A disclaimer of implied warranty is a common clause in many construction documents designed to limit a contractor's risk against unanticipated liability. There are limits to what can be disclaimed. For example, a builder's responsibility for a new home that is rendered uninhabitable by extensive water intrusion may not likely to be absolved by a broad disclaimer of implied warranty. But, it may release a builder from claims that a house is uninhabitable due to drywall nail pops, shrinkage cracking in a foundation wall, and other cosmetic flaws. Or not.
In a recent case in Arizona described in an October 28, 2021 article by lawyer Mark W. Vyvyan, a builder was sued by a homeowner after closing for "breach of the implied warranties of habitability and workmanship" for what the homeowner claimed where construction defects, which included "popped nails in the drywall and foundation problems." Because the builder had a contractual disclaimer, the court initially dismissed the implied warranty claim. But the homeowner appealed. Her lawyers leaned on prior rulings, including a 1979 Arizona Supreme Court ruling that eliminated caveat emptor (buyer beware) as a rule for newly built homes. Because of that, and the fact that there had been no subsequent legislation supporting warranty disclaimers in Arizona, the appeals court ruled that the implied warranty disclaimer in the builder's contract was unenforceable.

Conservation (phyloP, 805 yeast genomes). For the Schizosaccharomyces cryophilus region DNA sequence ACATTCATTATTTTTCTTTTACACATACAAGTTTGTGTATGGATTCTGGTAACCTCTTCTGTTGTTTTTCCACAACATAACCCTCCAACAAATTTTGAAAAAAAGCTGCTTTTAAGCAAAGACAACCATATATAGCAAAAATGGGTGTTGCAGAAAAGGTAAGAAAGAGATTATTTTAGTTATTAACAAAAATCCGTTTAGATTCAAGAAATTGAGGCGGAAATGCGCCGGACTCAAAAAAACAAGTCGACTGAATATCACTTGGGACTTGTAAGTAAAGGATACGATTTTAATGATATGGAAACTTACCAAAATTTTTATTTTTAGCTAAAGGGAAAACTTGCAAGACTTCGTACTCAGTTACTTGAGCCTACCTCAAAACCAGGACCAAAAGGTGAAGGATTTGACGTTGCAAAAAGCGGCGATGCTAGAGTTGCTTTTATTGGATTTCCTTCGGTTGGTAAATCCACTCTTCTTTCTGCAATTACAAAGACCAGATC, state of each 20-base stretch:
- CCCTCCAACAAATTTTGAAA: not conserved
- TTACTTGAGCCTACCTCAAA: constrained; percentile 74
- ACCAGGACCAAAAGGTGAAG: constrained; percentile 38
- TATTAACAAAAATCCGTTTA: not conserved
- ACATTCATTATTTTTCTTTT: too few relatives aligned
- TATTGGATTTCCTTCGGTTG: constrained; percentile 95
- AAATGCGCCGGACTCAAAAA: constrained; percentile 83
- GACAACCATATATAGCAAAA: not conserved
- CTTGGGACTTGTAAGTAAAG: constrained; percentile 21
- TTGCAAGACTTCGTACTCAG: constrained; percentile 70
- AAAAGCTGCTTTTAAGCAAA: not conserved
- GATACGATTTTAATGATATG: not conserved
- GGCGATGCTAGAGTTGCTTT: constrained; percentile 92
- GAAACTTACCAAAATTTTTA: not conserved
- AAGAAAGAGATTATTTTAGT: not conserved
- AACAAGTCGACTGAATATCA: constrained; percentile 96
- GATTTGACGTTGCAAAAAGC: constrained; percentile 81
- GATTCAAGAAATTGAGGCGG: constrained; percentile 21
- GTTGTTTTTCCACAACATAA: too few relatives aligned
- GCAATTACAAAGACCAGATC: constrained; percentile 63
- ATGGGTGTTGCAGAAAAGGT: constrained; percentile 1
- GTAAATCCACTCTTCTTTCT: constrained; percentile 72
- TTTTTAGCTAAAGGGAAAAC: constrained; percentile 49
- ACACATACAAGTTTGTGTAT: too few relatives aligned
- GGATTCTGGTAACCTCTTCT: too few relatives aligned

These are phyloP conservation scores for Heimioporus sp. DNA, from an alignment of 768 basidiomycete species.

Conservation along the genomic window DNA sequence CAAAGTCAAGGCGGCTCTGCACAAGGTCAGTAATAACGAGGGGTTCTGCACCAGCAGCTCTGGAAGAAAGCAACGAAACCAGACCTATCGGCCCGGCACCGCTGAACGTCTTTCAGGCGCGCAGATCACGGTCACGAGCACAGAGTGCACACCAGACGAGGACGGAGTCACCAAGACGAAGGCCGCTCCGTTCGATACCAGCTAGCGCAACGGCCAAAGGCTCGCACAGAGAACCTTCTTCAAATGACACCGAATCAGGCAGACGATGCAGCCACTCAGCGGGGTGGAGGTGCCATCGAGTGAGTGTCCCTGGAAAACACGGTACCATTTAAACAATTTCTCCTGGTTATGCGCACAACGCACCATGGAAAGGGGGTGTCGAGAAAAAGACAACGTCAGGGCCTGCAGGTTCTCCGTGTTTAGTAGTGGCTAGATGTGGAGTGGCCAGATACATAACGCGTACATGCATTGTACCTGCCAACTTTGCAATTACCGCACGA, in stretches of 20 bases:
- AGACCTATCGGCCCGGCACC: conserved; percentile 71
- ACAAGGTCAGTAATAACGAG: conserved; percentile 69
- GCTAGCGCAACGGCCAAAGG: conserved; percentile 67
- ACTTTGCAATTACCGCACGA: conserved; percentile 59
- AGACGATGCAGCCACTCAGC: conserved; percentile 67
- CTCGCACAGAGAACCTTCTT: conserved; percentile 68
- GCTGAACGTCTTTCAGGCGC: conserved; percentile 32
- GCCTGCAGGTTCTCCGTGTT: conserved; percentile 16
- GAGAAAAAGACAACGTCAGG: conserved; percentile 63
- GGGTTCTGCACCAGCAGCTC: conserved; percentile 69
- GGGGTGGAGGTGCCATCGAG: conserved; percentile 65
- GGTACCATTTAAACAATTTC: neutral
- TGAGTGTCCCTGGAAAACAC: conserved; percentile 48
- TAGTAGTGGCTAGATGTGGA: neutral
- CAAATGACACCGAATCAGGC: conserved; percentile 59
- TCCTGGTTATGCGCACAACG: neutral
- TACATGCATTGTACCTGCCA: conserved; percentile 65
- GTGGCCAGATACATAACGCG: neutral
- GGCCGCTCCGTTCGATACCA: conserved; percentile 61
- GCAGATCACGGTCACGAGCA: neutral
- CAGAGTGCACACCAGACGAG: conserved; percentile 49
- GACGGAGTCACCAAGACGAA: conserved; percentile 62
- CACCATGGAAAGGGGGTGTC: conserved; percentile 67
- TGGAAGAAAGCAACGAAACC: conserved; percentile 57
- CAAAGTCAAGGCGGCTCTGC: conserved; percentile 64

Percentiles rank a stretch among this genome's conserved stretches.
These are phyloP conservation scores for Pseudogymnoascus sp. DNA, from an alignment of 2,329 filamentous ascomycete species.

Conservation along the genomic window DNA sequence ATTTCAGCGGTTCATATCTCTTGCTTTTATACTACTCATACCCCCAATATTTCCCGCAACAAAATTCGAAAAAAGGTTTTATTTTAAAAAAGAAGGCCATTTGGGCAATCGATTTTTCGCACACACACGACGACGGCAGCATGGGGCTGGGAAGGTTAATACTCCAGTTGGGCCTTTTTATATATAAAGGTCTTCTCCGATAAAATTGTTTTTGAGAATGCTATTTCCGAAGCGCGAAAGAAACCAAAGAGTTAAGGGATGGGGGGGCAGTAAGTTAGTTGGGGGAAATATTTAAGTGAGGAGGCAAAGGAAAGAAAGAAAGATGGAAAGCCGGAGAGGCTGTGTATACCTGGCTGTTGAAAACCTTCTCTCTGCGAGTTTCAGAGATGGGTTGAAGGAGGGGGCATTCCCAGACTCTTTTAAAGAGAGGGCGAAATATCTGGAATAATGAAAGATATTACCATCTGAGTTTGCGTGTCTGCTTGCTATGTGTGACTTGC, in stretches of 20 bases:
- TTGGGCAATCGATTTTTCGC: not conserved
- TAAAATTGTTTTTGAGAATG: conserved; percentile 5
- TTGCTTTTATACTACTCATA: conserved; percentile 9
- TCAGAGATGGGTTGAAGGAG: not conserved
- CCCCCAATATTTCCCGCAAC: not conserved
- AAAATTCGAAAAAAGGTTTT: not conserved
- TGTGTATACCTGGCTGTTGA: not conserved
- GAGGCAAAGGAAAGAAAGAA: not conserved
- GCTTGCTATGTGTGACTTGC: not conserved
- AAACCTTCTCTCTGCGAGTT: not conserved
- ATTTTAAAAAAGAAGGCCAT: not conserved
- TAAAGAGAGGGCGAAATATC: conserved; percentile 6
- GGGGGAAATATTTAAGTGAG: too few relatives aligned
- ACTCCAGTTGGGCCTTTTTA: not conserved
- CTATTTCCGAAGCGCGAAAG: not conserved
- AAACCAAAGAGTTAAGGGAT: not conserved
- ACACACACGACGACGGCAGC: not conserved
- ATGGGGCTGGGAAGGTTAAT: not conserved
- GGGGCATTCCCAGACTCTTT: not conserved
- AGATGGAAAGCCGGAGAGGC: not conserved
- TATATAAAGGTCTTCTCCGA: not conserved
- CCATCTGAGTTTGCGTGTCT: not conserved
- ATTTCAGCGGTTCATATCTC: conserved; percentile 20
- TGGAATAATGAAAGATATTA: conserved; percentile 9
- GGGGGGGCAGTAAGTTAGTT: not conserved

Even though some states may allow a waiver of implied warranty, it may not be a reliable defense against a homeowner's claim. Vyvyan urges builders to familiarize themselves with warranty laws in their state. A review of the explicit warranties and disclaimers in the contract may also be advisable, as many states will not allow blanket disclaimers, and require very explicit language to describe what can be disclaimed.